Since the publication of this article, on October 25 2022, Rishi Sunak became U.K. Prime Minister following former Prime Minister Liz Truss’ resignation after serving in office for 44 days.
Tax scandals, “partygate” and sexual misconduct allegations — no this isn’t the 2022 series of “House of Cards” — but alas the current damming state of UK politics. Amid this drama, current Premier Boris Johnson was forced to quit and quickly made headlines for his dramatic final words to parliament “Hasta La vista baby,” and the attention is now focused on who will replace Johnson on the 5 September 2022.
Over the last few weeks, the British public sat through what could only be described as “car crash” televised debates where candidates from the Conservative Party battled it out and practically attacked each other vying to show their legitimacy as leaders. Current Chancellor, British South Asian Rishi Sunak is in the final two — along with Liz Truss for the coveted position. If Sunak clinches it, he will become the first U.K. Prime Minister that is a person of colour.
Viewed by many as heroic for his furlough scheme to support local businesses during the lockdown, for many ethnic minorities, this will feel monumental. But for others, as the U.K. reaches a state of economic crisis, Sunak is simply not the ideal candidate to mark this milestone in British politics.
The U.K. Brown Girl Magazine team and fellow Brown Girl Magazine readers have been collating their thoughts on what Sunaks’ ascension to 10 Downing Street means for them, and whether the country really is “Ready for Rishi.”
Safeera Sarjoo — Contributing Writer (she/her)
From his wife being called out for avoiding nearly £20mil in tax to his outrageous bid to become Prime Minister by falling back on the immigrant story, Rishi Sunak is not only a slippery character, but he’s also untrustworthy.
It’s no surprise that Sunak fell back on the immigrant story to appeal to people. However, if he truly cared about immigrants or even really resonated with the story he tells of his family coming to England for a better life, then he wouldn’t stand for the treatment current migrants face at the hands of the Tories. The Windrush Generation and current deportations to Rwanda are inhumane and abhorrent especially as the Gov.uk website says it has a ‘proud record of helping those facing persecution, oppression and tyranny and we stand by our moral and legal obligations to help innocent civilians fleeing cruelty from around the world.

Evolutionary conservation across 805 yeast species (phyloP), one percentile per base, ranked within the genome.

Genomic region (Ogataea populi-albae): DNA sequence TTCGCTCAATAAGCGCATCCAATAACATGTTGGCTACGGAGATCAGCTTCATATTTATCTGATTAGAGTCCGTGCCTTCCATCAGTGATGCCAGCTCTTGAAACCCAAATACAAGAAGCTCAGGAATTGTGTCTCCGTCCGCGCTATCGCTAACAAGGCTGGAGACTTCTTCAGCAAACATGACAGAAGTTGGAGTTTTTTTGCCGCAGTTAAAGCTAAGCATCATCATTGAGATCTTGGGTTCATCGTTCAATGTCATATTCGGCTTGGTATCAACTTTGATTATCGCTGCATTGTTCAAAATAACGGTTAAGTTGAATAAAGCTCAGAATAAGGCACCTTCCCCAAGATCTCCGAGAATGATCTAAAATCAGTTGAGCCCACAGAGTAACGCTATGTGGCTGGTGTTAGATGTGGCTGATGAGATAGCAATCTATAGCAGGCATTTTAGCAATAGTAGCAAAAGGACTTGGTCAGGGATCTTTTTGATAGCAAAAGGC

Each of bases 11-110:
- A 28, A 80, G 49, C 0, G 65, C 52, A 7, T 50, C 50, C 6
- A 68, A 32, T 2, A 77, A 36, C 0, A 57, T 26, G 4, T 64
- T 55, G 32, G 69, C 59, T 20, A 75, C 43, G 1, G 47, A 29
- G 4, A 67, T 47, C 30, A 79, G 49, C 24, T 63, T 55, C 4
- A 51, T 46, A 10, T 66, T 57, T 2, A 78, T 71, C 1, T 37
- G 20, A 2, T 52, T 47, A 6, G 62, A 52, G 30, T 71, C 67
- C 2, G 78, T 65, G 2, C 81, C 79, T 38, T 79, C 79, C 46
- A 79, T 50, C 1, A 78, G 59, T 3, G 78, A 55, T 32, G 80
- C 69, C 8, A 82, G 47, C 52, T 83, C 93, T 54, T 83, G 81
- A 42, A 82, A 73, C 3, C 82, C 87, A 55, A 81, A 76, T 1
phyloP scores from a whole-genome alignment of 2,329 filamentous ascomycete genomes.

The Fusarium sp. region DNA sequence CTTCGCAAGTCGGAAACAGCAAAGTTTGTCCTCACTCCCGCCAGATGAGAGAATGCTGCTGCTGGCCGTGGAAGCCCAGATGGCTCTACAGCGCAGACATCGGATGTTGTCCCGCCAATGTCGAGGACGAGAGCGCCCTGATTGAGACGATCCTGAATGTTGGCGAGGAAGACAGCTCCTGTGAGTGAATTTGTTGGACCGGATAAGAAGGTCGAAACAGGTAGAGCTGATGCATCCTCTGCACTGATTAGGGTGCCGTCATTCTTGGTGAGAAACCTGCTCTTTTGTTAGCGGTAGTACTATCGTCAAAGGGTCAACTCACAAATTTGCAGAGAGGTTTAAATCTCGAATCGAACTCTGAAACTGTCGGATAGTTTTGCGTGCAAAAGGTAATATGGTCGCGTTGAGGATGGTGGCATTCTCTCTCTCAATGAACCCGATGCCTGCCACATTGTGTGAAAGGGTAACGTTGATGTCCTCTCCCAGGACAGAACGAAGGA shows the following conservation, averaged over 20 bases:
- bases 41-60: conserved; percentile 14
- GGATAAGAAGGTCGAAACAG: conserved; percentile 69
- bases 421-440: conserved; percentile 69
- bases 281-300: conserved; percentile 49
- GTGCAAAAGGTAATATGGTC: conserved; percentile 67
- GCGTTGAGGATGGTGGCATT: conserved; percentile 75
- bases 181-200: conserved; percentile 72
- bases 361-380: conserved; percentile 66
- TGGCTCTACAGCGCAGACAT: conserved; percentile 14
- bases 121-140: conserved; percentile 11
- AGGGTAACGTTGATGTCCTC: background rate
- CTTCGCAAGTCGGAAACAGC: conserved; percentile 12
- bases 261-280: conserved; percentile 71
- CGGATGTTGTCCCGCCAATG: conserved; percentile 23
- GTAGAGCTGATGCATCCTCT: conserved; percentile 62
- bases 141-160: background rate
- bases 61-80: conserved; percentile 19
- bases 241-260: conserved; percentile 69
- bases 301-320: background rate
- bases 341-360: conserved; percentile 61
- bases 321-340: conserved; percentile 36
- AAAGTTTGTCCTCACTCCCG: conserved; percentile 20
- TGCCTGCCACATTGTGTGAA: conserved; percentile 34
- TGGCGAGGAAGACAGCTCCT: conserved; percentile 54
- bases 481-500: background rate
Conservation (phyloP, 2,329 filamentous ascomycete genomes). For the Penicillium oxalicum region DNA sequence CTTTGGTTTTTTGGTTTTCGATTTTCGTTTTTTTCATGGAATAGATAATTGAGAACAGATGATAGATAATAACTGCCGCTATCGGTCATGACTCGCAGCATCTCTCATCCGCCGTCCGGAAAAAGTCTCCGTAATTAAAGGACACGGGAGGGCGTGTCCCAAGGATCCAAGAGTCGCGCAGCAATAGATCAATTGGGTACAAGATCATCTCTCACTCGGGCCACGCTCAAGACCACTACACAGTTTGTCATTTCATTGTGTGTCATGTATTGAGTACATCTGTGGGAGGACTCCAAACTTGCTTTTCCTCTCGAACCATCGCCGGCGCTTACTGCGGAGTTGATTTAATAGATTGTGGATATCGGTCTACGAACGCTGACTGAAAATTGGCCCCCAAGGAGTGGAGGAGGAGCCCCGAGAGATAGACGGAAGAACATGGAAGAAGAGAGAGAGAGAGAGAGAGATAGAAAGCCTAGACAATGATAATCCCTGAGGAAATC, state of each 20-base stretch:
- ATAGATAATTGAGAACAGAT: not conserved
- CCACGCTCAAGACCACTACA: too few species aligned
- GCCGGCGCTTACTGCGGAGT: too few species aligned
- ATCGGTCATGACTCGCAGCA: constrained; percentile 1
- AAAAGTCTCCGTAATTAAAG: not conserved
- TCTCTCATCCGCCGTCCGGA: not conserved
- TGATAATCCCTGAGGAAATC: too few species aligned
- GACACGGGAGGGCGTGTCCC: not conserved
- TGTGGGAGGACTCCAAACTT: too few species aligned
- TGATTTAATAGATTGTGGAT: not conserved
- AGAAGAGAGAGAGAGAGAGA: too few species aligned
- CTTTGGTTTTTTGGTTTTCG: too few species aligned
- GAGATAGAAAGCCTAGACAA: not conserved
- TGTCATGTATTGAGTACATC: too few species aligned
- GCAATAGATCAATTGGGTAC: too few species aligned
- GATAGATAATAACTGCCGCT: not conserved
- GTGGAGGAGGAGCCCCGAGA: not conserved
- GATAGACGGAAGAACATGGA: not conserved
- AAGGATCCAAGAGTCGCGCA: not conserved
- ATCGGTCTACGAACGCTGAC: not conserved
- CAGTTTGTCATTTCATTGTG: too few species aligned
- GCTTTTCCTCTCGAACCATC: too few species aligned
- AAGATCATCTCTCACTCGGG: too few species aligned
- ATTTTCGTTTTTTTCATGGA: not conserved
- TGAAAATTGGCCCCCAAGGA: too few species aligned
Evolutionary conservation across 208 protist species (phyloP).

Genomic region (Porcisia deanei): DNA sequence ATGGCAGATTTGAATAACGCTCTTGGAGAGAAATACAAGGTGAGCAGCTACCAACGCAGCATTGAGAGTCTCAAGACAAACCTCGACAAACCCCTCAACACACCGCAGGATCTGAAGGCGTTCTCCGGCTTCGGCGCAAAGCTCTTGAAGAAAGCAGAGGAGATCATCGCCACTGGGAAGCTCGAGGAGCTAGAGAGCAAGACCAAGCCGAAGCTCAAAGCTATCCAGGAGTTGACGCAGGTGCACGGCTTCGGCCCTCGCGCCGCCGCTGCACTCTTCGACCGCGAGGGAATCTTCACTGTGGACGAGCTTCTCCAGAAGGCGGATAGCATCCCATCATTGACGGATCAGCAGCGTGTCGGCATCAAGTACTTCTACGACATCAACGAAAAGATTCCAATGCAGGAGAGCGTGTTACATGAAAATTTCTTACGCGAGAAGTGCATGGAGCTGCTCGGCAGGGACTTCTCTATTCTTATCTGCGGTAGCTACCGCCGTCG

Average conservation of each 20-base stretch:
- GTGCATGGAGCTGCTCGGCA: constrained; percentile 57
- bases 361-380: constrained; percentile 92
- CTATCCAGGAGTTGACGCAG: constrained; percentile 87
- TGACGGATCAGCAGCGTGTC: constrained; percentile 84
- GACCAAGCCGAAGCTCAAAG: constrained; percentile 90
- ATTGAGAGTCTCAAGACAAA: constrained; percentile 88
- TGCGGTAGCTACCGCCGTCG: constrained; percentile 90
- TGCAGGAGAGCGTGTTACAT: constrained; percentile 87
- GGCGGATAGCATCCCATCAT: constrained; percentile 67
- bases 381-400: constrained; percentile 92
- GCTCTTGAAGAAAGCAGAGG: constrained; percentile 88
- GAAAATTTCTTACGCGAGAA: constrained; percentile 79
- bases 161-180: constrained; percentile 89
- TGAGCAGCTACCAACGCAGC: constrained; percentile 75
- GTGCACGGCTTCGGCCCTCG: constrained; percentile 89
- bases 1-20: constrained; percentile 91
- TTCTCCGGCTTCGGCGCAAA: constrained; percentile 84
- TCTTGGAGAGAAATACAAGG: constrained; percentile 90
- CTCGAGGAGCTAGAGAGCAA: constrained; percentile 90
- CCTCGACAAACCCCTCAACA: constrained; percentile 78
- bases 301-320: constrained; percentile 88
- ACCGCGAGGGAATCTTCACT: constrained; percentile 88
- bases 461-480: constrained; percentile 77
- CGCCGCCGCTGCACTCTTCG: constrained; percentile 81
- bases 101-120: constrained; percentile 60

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Instead what he’s in favour of is attracting “the brightest” minds from around the world to come to the U.K. So where does that leave people who are trying to escape dangerous situations? On top of that, the cost of living has skyrocketed. Sunak has done nothing to ease the strain on families as the Chancellor. What makes anyone think he’ll help or make things better as Prime Minister?
Jamilah Moktadir — Contributing Writer, Social Media Manager (she/her)
The Conservative party has weaponised representation — Rishi Sunak being its latest artillery. Whilst he pushes the dreams of meritocracy and a sense of community, especially amongst working-class people of colour, we are ultimately reminded via his superiority complex, showcased in a previous interview where he says ‘I have friends who are aristocrats, I have friends who are upper class, I have friends who are working class… Well, not working-class.’
How does Mr. Sunak plan on connecting with the potential electorate whilst consuming the largest beverage of privilege there is? We simply do not want a man who attended a £46,000 a year college and boasted about his besties at Eton. Brown people don’t want a leader who thinks being South Asian isn’t a defining factor of this character. Simply, Sunak’s elitism isolates him. Whilst the hopeful view him as a capitalist-fairy-godmother, we know that magic wand of his is blind to the struggles of poverty, as he boasted so openly about diverting Labour’s Urban funds to areas ‘more worthy,’ and already wealthy.